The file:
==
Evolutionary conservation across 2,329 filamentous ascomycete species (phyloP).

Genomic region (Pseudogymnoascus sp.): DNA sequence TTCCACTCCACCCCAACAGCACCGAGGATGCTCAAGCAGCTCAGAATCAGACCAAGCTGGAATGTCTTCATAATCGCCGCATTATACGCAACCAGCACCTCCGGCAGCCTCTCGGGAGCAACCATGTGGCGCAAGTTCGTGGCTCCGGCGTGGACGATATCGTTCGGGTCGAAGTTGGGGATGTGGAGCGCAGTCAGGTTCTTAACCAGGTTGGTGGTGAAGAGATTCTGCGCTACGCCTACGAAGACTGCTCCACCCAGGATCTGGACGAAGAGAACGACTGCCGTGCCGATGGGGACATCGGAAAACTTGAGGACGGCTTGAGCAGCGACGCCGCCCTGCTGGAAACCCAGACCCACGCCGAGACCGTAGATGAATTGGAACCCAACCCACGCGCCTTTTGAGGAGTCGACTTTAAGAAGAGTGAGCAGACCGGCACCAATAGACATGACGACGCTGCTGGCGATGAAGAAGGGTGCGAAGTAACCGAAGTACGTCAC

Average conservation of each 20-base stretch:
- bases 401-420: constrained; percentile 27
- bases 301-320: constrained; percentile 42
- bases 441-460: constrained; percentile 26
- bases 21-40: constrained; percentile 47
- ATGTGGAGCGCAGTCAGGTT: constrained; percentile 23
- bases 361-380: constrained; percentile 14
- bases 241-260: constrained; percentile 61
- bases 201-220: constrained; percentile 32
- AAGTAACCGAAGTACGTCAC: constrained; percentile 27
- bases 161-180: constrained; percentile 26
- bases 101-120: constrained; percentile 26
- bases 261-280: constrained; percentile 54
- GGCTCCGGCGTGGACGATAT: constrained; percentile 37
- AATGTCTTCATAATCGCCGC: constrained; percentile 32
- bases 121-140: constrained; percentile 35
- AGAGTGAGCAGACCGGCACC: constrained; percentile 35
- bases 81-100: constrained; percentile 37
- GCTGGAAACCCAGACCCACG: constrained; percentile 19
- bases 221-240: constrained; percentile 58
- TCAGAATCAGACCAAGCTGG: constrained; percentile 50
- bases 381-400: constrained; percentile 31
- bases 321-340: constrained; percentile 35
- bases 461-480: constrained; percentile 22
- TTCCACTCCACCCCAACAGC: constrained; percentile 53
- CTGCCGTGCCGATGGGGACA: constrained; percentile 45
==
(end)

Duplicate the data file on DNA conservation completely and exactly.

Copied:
Evolutionary conservation across 2,329 filamentous ascomycete species (phyloP).

Genomic region (Pseudogymnoascus sp.): DNA sequence TTCCACTCCACCCCAACAGCACCGAGGATGCTCAAGCAGCTCAGAATCAGACCAAGCTGGAATGTCTTCATAATCGCCGCATTATACGCAACCAGCACCTCCGGCAGCCTCTCGGGAGCAACCATGTGGCGCAAGTTCGTGGCTCCGGCGTGGACGATATCGTTCGGGTCGAAGTTGGGGATGTGGAGCGCAGTCAGGTTCTTAACCAGGTTGGTGGTGAAGAGATTCTGCGCTACGCCTACGAAGACTGCTCCACCCAGGATCTGGACGAAGAGAACGACTGCCGTGCCGATGGGGACATCGGAAAACTTGAGGACGGCTTGAGCAGCGACGCCGCCCTGCTGGAAACCCAGACCCACGCCGAGACCGTAGATGAATTGGAACCCAACCCACGCGCCTTTTGAGGAGTCGACTTTAAGAAGAGTGAGCAGACCGGCACCAATAGACATGACGACGCTGCTGGCGATGAAGAAGGGTGCGAAGTAACCGAAGTACGTCAC

Average conservation of each 20-base stretch:
- bases 401-420: constrained; percentile 27
- bases 301-320: constrained; percentile 42
- bases 441-460: constrained; percentile 26
- bases 21-40: constrained; percentile 47
- ATGTGGAGCGCAGTCAGGTT: constrained; percentile 23
- bases 361-380: constrained; percentile 14
- bases 241-260: constrained; percentile 61
- bases 201-220: constrained; percentile 32
- AAGTAACCGAAGTACGTCAC: constrained; percentile 27
- bases 161-180: constrained; percentile 26
- bases 101-120: constrained; percentile 26
- bases 261-280: constrained; percentile 54
- GGCTCCGGCGTGGACGATAT: constrained; percentile 37
- AATGTCTTCATAATCGCCGC: constrained; percentile 32
- bases 121-140: constrained; percentile 35
- AGAGTGAGCAGACCGGCACC: constrained; percentile 35
- bases 81-100: constrained; percentile 37
- GCTGGAAACCCAGACCCACG: constrained; percentile 19
- bases 221-240: constrained; percentile 58
- TCAGAATCAGACCAAGCTGG: constrained; percentile 50
- bases 381-400: constrained; percentile 31
- bases 321-340: constrained; percentile 35
- bases 461-480: constrained; percentile 22
- TTCCACTCCACCCCAACAGC: constrained; percentile 53
- CTGCCGTGCCGATGGGGACA: constrained; percentile 45